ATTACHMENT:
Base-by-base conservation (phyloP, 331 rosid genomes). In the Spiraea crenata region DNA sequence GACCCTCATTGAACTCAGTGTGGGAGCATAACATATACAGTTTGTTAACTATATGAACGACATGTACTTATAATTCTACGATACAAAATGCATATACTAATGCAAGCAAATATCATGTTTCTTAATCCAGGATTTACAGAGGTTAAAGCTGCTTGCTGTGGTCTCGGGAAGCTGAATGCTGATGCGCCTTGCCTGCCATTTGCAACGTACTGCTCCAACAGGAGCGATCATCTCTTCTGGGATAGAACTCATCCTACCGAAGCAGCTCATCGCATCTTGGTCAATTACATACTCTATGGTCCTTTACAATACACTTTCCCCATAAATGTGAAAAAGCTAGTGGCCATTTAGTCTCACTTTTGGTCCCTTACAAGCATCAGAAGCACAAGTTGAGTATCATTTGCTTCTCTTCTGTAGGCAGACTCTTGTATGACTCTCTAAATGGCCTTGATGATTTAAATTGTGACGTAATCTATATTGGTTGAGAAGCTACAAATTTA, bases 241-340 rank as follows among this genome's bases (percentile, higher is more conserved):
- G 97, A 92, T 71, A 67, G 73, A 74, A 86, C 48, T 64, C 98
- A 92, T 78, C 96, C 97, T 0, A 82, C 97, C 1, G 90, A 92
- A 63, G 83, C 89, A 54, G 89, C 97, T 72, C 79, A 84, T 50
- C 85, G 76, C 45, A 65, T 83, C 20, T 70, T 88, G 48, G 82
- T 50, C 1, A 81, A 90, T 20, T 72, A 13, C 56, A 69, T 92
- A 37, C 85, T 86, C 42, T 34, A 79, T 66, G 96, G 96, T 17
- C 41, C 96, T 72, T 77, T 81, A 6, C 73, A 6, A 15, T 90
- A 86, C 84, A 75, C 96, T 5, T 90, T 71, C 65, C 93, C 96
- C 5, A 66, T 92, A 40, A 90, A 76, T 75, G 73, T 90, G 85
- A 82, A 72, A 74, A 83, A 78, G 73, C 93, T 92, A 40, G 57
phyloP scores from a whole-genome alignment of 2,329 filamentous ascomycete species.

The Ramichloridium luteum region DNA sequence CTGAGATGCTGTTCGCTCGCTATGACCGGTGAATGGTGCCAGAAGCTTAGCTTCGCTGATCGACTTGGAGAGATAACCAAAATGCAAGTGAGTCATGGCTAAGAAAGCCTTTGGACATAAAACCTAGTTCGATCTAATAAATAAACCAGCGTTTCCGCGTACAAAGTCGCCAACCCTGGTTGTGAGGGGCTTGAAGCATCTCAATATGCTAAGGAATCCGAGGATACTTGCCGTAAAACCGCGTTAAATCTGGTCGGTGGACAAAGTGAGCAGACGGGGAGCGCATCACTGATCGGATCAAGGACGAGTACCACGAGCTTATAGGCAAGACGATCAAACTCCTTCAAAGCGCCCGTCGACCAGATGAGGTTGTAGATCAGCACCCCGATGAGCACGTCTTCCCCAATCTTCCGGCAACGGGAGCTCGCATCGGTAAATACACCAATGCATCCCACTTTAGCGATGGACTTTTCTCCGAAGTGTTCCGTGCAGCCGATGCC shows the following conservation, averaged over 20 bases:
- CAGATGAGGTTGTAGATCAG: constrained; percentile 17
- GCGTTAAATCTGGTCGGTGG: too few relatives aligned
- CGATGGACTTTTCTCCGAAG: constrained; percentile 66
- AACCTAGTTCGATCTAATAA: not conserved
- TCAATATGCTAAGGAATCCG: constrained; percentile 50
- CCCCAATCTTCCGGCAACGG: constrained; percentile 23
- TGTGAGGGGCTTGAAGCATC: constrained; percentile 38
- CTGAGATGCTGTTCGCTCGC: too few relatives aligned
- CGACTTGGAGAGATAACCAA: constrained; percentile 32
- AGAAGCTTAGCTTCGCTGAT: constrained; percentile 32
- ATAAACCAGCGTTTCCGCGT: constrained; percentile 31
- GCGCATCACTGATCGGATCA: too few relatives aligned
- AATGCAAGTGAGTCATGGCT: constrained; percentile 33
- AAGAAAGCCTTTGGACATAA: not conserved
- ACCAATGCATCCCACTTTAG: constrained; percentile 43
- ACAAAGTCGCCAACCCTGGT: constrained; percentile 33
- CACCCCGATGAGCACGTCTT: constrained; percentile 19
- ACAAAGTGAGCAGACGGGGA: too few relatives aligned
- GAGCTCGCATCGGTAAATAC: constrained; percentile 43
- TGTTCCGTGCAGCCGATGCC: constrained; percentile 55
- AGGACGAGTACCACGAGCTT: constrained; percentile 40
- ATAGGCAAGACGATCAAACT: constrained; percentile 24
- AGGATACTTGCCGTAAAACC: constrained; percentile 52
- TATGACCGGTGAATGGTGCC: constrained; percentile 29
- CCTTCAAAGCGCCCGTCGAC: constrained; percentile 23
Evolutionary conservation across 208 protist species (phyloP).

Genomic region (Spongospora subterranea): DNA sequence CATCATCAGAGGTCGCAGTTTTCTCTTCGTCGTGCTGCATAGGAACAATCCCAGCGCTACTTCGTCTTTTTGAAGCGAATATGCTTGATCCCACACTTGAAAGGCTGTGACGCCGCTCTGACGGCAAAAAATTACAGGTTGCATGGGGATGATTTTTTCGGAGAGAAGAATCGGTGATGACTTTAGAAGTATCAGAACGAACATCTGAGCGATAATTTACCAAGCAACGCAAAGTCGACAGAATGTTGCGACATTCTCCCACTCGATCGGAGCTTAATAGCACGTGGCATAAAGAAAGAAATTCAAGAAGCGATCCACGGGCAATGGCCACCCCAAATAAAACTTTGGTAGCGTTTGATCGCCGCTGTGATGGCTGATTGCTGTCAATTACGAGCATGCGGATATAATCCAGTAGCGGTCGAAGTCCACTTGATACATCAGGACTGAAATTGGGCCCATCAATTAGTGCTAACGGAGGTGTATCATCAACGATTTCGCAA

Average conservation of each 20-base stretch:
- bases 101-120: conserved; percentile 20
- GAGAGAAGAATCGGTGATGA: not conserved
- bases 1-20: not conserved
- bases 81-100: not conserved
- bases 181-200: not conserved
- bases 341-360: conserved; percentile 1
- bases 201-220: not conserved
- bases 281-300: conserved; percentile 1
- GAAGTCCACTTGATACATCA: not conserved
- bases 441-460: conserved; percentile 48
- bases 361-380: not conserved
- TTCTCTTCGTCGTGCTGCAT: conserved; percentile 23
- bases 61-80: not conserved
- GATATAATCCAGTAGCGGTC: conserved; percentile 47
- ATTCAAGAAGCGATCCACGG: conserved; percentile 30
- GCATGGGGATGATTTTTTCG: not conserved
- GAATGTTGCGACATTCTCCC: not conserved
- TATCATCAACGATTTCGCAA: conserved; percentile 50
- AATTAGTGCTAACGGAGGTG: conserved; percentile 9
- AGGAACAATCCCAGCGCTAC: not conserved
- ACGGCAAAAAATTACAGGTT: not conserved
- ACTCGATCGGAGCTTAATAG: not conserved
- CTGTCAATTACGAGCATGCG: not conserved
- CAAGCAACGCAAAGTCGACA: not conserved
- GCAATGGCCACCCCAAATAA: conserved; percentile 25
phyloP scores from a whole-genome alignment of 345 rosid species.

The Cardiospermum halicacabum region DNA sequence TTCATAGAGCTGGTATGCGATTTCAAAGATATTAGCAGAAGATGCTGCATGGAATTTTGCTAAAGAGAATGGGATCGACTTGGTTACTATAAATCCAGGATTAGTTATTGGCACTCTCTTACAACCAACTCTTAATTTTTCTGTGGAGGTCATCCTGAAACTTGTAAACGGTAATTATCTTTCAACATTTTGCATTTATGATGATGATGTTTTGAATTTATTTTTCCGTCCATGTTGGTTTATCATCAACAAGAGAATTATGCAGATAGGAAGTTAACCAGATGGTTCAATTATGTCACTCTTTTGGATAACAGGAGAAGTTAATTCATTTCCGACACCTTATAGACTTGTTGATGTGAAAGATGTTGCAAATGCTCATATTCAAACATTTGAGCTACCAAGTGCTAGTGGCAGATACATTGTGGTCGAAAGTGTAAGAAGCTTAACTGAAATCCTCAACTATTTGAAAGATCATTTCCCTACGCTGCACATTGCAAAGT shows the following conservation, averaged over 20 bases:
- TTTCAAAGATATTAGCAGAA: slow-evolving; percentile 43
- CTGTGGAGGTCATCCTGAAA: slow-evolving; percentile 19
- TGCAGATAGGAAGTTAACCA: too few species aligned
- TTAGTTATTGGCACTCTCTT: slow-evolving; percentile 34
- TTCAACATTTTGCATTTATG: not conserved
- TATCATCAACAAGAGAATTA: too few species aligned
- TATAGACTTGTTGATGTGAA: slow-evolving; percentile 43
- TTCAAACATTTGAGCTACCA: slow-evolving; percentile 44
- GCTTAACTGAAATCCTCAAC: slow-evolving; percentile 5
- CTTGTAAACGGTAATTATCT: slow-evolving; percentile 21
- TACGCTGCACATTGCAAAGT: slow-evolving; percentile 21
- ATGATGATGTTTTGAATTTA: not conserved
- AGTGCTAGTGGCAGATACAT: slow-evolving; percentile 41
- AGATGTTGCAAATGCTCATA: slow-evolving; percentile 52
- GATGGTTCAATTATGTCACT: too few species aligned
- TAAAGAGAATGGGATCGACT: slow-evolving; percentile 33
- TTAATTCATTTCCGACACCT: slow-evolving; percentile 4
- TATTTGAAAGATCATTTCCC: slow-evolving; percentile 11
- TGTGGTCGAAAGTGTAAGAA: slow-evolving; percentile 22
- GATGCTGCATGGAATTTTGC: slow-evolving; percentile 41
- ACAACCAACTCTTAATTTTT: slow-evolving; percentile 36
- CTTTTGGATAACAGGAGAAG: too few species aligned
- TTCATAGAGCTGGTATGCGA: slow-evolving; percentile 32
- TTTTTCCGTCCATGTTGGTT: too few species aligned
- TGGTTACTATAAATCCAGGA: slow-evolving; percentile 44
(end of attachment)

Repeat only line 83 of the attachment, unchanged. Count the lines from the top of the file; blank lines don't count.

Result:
- GATGGTTCAATTATGTCACT: too few species aligned